Killing the messenger

At a time when the entire economy of the planet is yet to recover from the debilitating impact of the Great Recession of 2008 and the economic health of the European Union continues to remain rather parlous, the so-called developed nations of the world are seeking to assert their dominance in the United Nations Conference on Trade and Development (Unctad) — a permanent inter-governmental body with a goal to “maximise trade, investment and development opportunities of developing countries and assist them in their efforts to integrate into the world economy on an equitable basis” — in a last-ditch attempt to claim the superiority of their economic ideology.
The creation of the Unctad in 1964 was based on concerns of developing countries over the inequity in the working of international markets that were dominated by multinational corporations based out of the US, West Europe and Japan, which contributed to widening the disparity between rich and poor nations.
Over nearly half-a-century, this UN body has sought to challenge the “Washington Consensus” on market-friendly economic policies that are espoused by countries that form the Organisation of Economic Cooperation and Development (OECD) and the two large multilateral financial institutions, the World Bank and the International Monetary Fund (IMF). With the balance of power shifting against the developed countries in recent years, their representatives are now trying to silence the voices of those in the Unctad who have offered alternative views, which are less market-friendly and in favour of state intervention.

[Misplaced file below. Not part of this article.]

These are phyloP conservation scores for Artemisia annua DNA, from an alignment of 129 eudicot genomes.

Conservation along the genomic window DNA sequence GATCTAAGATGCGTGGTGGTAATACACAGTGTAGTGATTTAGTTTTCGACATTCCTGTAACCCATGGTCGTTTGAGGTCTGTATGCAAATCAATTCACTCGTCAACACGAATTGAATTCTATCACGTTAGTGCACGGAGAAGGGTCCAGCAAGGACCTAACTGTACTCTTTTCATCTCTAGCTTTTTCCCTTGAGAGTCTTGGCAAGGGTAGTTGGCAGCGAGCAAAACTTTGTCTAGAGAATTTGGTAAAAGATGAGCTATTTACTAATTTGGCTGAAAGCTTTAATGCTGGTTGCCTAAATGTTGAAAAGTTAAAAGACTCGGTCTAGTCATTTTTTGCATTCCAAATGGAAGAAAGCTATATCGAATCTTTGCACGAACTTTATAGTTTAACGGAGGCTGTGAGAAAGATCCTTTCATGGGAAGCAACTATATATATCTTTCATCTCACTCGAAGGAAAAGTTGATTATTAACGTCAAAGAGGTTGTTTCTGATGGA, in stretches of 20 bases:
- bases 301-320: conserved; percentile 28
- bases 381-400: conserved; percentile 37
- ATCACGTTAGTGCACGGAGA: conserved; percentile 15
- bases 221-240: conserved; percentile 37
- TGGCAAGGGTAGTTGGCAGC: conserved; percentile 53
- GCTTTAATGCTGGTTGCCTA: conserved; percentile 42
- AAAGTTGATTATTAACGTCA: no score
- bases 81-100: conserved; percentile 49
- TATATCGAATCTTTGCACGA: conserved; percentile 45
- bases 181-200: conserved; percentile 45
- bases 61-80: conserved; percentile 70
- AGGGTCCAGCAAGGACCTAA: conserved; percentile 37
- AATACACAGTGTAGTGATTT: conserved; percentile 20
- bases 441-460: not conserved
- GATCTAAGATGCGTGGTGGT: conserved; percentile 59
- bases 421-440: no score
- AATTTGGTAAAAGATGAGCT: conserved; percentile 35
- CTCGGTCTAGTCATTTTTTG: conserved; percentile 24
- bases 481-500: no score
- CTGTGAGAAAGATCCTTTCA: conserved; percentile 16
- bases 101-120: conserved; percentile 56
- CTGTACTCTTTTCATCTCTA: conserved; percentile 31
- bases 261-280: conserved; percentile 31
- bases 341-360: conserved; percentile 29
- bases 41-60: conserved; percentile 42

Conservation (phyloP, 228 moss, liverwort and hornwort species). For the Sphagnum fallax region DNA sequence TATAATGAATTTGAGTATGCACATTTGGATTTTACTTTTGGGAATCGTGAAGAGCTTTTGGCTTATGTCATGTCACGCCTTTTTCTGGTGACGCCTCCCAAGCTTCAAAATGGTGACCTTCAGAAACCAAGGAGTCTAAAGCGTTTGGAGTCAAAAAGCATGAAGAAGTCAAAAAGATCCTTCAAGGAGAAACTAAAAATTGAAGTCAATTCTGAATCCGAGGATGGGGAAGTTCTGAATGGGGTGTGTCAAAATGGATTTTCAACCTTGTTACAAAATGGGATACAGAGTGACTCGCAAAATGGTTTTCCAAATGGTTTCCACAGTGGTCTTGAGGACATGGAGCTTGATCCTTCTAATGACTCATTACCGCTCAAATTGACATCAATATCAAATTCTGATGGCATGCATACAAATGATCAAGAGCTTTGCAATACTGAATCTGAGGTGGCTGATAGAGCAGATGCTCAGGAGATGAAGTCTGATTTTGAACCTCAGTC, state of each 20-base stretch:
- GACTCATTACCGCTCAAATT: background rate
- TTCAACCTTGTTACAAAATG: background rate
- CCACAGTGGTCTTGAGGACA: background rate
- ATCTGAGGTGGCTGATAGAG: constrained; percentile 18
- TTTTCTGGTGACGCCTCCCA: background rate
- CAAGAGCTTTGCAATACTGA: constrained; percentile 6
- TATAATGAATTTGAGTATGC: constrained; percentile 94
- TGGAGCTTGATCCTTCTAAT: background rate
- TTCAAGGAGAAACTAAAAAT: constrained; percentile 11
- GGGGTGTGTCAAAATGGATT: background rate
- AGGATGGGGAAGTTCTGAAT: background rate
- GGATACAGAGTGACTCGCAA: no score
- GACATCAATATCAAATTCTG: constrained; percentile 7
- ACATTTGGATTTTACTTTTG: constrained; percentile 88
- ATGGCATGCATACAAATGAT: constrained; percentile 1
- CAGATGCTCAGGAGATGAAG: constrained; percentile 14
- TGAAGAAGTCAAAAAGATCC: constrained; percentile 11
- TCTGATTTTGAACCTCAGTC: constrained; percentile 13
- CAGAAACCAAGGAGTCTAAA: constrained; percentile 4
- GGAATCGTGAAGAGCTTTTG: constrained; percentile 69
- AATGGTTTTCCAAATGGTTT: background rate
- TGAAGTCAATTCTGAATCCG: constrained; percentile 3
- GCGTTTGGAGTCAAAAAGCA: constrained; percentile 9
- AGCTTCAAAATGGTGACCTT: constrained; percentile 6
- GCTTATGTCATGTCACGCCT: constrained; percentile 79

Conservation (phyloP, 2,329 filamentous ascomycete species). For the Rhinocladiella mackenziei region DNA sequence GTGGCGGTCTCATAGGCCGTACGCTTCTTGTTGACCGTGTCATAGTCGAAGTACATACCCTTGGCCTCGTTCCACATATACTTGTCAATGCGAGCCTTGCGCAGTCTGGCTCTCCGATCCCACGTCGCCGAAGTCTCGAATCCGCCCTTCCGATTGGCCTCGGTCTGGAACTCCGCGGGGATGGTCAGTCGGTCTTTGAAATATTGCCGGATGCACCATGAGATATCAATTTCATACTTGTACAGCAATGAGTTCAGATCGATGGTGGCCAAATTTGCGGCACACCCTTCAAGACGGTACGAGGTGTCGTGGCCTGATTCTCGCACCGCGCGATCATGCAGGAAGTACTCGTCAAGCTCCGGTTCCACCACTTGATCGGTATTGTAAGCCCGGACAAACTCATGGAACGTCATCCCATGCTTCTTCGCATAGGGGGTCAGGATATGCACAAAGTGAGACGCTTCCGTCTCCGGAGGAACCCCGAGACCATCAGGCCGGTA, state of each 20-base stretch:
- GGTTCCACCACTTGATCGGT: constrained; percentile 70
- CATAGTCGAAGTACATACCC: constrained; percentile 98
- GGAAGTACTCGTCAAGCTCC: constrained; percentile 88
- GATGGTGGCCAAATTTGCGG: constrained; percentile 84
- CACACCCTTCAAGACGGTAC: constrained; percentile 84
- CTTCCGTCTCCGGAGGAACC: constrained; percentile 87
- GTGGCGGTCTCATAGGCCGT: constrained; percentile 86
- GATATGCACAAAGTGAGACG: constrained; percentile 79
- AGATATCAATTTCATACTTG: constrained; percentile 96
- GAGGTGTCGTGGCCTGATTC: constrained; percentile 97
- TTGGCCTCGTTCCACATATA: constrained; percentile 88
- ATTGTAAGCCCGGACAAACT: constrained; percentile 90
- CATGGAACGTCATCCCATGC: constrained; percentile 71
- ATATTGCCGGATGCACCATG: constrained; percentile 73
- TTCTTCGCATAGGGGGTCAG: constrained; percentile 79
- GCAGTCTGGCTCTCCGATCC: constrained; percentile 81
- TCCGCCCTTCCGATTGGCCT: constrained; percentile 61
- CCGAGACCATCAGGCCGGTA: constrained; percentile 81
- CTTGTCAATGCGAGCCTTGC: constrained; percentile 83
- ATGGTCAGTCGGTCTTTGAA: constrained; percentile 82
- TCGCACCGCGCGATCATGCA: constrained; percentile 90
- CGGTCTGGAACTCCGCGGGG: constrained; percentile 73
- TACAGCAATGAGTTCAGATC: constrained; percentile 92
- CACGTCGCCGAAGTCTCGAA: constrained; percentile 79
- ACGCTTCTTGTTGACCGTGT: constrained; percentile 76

It is ironical that this ideological tussle is currently being played out at Doha, Qatar, at the 13th session of the Unctad which is scheduled to conclude on April 26. Ironical because Doha was also the venue of the last major meeting of the World Trade Organisation (WTO) in 2008. The WTO has been in a limbo for over 11 years now, primarily on the issue of farm subsidies, an issue on which the rich and poor countries are so completely at loggerheads that it is threatening the very survival of this organisation.
The impasse in the proceedings of Unctad has relatively recent origins. Martin Khor, executive director of South Centre, a Geneva-based policy think tank of developing countries, points out that while developed countries have tried to curb the pro-South orientation of the Unctad secretariat and its many reports over the last two decades, this “unhealthy trend seemed to have subsided in the past decade, but in the past two months, during the meetings in Geneva to prepare for Unctad XIII, some developed countries have reportedly attempted to dilute the areas of future work of Unctad, to the frustration of the G77 (Group of 77 developing countries) and China”.
The meetings of the preparatory committee to draft a document before Unctad XIII saw a breakdown in consensus on the use of a few key words. At the committee’s meeting on April 13, a big dispute broke out on what may appear to some to be an innocuous quibble over terms, that is, whether the Doha outcome of Unctad XIII should “reaffirm” the mandate given to Unctad XII at Accra, Ghana, in 2008. The mandate was to continue to support policies that would help developing countries. Spokespersons of a group of developed countries opposed the use of the word “reaffirm” and instead